So let’s use the word “dog” as an example:
- the onset is “d”
- the rime is “og”
For some children reading the rime first is incredibly powerful. David Kilpatrick (2016) says this about rimes:
“Rime units can play a key role in early reading but also support more advanced fluent word recognition” (p. 55)
The rime is often a chunk they can hold in their memory better. With time, children recognize rimes as units immediately rather than individual phonemes.
So with reading the rime first:
- Cover the onset with a post-it note.
- Show your child a rime in the word.
- Decode the rime.
- Go back to the beginning of the word.
- Decode that sound or those sounds.
- Blend the whole word.
Successive blending is a scaffolded approach to blending. Your child takes a more gradual approach to blend.
First, they say the first letter sound, and then the second sound. Then they say those two sounds blended together. Finally, they add the third sound.
For example, your child would read cat as:
- /k/ /a/
- /ka/ /t/
Another form of successive blending is pyramid blending. Your child would read like this:
Learn more from my friend Reading Rachel.
Start with the vowel
My personal favorite way is to start with the vowel. The vowel is usually the trickiest part of a word.
So if a child can decode the vowel first, it becomes easier to sound out the whole word.
This is what you could say:
- Put your finger under the vowel.
- Say the sound.
- Go back to the beginning.
- Blend through.
I learned this method through the Slingerland Approach, an Orton-Gillingham method for dyslexic students. What works for dyslexic students, works for most children when learning to read.
What comes after blending CVC words?
Hooray! Your child can blend CVC words.
There is no set scope and sequence for phonics. It depends on what your child’s or student’s needs.
After CVC words, I like to teach:
- Consonant digraphs like ship
- CVCe words like gate
- Beginning and ending blends
I generally choose three sound words like chop and cake when I teach digraphs and CVCe words first. Blends have at least four sounds.
However, some educators prefer to teach:
- beginning blends (CCVC)
- ending blends (CVCC)
- long vowels
So this is one of those things that just depends on your learner. There isn’t necessarily a wrong way or a perfect phonics scope and sequence.
So just make a choice, and start teaching your child to read them.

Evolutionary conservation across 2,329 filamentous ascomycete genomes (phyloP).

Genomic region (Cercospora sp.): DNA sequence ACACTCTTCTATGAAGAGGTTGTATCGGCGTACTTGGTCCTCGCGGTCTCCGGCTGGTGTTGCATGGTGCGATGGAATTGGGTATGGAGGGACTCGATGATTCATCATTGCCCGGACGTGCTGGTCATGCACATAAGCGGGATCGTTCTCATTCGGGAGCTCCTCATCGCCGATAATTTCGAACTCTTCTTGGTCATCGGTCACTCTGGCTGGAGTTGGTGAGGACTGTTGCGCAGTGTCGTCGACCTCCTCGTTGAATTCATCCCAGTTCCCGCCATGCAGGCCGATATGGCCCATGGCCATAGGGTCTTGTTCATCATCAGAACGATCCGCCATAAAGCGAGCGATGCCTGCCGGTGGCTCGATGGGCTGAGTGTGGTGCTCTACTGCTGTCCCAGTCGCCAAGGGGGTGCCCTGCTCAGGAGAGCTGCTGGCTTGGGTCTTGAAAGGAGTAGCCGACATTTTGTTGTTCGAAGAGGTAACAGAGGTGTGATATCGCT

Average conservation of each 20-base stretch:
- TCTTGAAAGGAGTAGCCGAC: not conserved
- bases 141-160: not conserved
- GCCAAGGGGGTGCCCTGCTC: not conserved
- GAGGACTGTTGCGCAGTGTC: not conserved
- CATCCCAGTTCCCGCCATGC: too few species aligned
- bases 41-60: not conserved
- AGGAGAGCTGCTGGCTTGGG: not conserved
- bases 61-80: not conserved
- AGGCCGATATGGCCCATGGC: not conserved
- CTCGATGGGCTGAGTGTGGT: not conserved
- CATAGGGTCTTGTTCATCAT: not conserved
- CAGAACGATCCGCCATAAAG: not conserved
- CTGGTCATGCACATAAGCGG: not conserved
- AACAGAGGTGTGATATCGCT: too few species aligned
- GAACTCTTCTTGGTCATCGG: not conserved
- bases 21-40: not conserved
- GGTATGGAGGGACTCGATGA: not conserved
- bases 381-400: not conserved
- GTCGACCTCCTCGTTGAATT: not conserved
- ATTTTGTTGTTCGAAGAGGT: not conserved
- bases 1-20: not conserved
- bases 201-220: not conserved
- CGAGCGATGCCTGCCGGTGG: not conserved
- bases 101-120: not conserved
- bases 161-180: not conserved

CVC Word Blending Worksheets
If you need a step-by-step way to teach your child to blend CVC words, check out the Successive Blending Worksheets.
Your child will:
- Decode the first letter while tapping the dot.
- Repeat with the second letter.
- Blend those two sounds together.
- Repeat those blended sounds.
- Decode the final letter while tapping the dot.
- Blend the whole word together.
- Dab, dot, cover, or color the circle that has the picture that matches the word they read.
This activity is best done one-on-one with your child to check for accuracy. But as your child gains some skill, they can practice on their own.
The picture serves as an assessment for you. If shows if your child accurately read the word.
You can use my personal favorite supply: dot markers. But if you don’t have them, regular crayons or markers work, too.
But like my preschool busy binders, you can put them in plastic sheet protectors and use plastic counters to cover the circles. This way they are reusable. Your child will get a lot of practice with blending this way.
You can also find CVC Blending on Teachers Pay Teachers.
Recapping Blending CVC Words
Here’s how to blend CVC words:
- After learning the alphabet and letter sounds, children need to develop phonemic awareness skills.
- Then children can learn to blend CVC words.
- Decoding is identifying the correct sound for each letter.
- Blending is putting all the letter sounds into a word.
- When children struggle to decode, they could have issues with working memory, knowing their letter sounds, having good phonemic awareness skills, or they could have dyslexia.
- You can try alternate forms to help your child learn to blend.
- Start with oral blending without letters.
- Read the rime first, successive blending, and starting with the vowel can all help develop blending.
- You can use Successive Blending CVC Words Worksheets as a structured way to teach your child to blend.